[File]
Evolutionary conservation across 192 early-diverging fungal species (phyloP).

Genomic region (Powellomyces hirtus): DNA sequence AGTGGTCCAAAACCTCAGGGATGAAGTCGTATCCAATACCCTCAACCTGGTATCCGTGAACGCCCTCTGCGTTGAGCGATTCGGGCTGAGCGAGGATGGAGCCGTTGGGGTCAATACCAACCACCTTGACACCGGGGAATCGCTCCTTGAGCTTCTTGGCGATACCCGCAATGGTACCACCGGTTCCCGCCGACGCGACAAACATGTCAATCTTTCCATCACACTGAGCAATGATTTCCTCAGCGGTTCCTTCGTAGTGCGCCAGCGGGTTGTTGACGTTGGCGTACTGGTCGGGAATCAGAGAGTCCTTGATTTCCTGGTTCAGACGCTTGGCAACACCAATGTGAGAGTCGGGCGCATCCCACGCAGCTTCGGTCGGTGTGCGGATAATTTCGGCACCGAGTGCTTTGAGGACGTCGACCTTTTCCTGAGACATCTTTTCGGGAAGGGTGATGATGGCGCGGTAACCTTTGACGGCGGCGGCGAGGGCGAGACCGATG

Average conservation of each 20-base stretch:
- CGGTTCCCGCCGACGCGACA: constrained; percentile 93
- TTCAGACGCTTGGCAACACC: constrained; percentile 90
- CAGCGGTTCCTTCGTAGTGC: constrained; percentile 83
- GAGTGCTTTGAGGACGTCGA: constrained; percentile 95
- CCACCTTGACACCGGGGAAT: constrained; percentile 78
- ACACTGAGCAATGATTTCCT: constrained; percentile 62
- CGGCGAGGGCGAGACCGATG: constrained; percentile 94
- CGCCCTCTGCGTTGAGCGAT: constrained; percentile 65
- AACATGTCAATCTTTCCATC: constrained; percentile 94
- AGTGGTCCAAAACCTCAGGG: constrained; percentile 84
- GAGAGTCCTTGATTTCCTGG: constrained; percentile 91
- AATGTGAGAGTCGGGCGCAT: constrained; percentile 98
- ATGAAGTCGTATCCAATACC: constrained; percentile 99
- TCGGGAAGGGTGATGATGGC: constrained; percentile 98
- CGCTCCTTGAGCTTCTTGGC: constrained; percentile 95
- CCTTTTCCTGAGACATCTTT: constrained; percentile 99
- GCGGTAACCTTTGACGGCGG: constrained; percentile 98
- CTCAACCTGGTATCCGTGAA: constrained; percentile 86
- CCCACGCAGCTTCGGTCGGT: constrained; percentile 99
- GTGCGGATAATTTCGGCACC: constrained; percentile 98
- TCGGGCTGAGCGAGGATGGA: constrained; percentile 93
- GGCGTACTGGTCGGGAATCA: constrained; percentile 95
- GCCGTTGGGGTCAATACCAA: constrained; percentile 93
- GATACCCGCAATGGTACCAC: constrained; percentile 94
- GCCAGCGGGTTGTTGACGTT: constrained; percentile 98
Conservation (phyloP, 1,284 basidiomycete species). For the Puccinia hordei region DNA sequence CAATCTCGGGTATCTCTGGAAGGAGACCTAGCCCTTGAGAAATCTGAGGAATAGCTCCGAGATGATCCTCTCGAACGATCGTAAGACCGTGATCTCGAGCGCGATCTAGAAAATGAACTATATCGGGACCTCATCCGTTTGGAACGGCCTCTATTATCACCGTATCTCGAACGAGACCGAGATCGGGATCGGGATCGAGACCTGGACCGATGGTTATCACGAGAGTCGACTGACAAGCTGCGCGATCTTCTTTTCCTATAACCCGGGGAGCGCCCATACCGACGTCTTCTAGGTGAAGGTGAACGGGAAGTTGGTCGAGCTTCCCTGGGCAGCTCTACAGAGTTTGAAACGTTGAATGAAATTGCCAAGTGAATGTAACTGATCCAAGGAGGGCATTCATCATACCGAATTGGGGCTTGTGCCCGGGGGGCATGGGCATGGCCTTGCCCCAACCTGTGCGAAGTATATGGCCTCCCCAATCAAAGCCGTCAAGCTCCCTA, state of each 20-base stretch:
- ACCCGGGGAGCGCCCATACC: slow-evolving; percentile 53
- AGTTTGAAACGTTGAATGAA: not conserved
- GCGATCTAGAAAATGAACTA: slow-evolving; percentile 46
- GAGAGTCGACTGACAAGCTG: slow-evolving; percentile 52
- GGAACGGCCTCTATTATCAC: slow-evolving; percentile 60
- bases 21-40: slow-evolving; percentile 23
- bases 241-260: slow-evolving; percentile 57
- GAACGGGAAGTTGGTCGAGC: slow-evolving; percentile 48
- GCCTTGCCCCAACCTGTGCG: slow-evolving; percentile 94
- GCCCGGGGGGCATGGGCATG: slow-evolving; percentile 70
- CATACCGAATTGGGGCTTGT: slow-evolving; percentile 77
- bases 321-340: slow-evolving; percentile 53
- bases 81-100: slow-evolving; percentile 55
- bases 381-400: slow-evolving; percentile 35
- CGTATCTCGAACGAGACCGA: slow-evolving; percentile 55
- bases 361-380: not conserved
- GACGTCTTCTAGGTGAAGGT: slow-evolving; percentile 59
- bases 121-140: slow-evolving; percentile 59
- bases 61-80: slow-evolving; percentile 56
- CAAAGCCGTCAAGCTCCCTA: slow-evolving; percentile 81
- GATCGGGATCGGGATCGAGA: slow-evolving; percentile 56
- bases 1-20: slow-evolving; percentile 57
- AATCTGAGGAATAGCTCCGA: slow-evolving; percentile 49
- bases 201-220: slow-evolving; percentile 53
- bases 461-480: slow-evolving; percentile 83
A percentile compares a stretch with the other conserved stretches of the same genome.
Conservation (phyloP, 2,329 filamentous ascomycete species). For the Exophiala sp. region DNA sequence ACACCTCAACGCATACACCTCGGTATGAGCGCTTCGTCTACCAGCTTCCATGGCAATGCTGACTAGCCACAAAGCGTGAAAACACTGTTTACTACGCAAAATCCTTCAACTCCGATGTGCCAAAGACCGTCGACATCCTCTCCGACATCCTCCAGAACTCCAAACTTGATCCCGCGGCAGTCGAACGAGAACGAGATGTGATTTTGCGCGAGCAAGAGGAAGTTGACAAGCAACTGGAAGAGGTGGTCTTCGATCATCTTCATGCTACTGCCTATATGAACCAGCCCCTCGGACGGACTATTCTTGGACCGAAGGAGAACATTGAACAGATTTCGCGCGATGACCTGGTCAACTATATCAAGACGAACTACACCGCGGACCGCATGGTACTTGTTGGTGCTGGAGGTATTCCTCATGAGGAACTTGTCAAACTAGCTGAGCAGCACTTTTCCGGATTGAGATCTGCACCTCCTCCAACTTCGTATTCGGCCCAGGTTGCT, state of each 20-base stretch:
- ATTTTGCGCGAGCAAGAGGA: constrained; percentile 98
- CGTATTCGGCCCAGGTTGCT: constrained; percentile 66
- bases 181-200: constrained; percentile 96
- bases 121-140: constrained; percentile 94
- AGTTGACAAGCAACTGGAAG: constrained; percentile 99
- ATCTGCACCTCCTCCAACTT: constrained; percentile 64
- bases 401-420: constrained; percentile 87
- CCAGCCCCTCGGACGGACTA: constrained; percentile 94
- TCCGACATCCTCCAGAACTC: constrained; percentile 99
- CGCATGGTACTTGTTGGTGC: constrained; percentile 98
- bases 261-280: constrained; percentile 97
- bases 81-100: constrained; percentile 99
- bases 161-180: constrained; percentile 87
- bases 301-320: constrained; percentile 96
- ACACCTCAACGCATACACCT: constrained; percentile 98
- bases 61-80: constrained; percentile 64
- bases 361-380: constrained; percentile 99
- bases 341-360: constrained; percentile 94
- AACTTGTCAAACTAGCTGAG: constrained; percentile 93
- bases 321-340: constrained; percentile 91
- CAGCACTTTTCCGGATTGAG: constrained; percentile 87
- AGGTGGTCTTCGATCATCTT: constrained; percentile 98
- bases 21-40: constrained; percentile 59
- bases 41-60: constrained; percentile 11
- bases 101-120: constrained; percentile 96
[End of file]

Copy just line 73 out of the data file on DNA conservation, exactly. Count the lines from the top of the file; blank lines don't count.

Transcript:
- bases 361-380: constrained; percentile 99